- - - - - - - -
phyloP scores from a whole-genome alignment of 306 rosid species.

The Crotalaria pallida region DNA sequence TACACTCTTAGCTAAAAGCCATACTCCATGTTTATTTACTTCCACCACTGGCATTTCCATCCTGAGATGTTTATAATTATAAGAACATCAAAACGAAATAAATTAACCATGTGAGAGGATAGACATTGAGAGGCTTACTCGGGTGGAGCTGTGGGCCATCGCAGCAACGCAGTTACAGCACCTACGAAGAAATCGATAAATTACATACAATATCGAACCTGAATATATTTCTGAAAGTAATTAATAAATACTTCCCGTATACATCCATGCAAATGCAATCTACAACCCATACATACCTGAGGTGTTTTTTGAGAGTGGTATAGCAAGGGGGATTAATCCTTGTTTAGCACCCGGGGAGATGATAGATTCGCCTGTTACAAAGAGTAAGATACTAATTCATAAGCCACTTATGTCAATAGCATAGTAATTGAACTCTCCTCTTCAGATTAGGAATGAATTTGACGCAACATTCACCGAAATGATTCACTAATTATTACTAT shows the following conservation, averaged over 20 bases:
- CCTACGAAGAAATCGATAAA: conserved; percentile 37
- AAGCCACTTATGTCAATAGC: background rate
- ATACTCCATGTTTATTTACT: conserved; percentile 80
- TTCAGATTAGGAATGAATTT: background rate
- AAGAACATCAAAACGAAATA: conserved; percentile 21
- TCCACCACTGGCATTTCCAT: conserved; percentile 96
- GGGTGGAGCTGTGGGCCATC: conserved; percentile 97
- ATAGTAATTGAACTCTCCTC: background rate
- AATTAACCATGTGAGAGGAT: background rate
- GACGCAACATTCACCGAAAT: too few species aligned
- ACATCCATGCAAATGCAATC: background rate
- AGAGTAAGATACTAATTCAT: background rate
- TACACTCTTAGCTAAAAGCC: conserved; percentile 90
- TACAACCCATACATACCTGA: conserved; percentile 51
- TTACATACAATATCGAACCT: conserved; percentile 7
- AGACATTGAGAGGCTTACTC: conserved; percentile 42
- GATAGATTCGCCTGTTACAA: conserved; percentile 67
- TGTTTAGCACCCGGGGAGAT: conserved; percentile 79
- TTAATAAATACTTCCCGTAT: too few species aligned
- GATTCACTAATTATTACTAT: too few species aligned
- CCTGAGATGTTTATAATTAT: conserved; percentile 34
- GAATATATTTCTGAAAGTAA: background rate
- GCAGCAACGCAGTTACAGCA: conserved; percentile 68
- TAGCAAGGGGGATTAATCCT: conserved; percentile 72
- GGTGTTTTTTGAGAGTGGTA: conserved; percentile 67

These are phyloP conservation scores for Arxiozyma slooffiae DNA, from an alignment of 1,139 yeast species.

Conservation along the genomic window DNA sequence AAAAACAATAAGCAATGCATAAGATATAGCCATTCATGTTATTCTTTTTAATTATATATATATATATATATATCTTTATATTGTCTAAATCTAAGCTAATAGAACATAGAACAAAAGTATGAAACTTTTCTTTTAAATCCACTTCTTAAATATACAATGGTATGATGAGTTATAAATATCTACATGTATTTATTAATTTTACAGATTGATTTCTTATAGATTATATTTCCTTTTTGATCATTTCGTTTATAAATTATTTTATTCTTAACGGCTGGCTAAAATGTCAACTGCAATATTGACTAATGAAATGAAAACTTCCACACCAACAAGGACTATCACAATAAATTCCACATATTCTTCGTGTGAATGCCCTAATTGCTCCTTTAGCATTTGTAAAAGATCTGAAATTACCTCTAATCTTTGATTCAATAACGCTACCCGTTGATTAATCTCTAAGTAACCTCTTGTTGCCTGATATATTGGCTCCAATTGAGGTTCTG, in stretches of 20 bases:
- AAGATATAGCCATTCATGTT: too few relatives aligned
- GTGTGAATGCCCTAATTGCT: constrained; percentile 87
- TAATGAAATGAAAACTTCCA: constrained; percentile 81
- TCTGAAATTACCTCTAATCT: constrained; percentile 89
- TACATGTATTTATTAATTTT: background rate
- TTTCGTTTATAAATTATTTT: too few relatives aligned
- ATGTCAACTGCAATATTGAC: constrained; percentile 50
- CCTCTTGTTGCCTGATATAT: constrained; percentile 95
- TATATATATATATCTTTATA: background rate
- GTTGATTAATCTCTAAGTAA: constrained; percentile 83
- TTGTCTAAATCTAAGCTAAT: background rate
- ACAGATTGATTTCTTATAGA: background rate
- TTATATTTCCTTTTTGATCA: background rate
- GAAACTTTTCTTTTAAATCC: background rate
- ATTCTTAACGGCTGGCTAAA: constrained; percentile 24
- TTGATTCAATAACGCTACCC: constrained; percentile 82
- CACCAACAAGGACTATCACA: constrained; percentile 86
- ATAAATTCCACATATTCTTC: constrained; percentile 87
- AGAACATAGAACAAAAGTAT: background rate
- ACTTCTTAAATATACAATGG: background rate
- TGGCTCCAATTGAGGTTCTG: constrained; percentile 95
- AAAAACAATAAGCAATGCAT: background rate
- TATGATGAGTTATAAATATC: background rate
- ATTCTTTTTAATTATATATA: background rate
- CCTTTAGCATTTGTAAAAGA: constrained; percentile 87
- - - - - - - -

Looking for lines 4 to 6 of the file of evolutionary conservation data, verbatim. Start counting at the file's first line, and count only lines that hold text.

- AAGCCACTTATGTCAATAGC: background rate
- ATACTCCATGTTTATTTACT: conserved; percentile 80
- TTCAGATTAGGAATGAATTT: background rate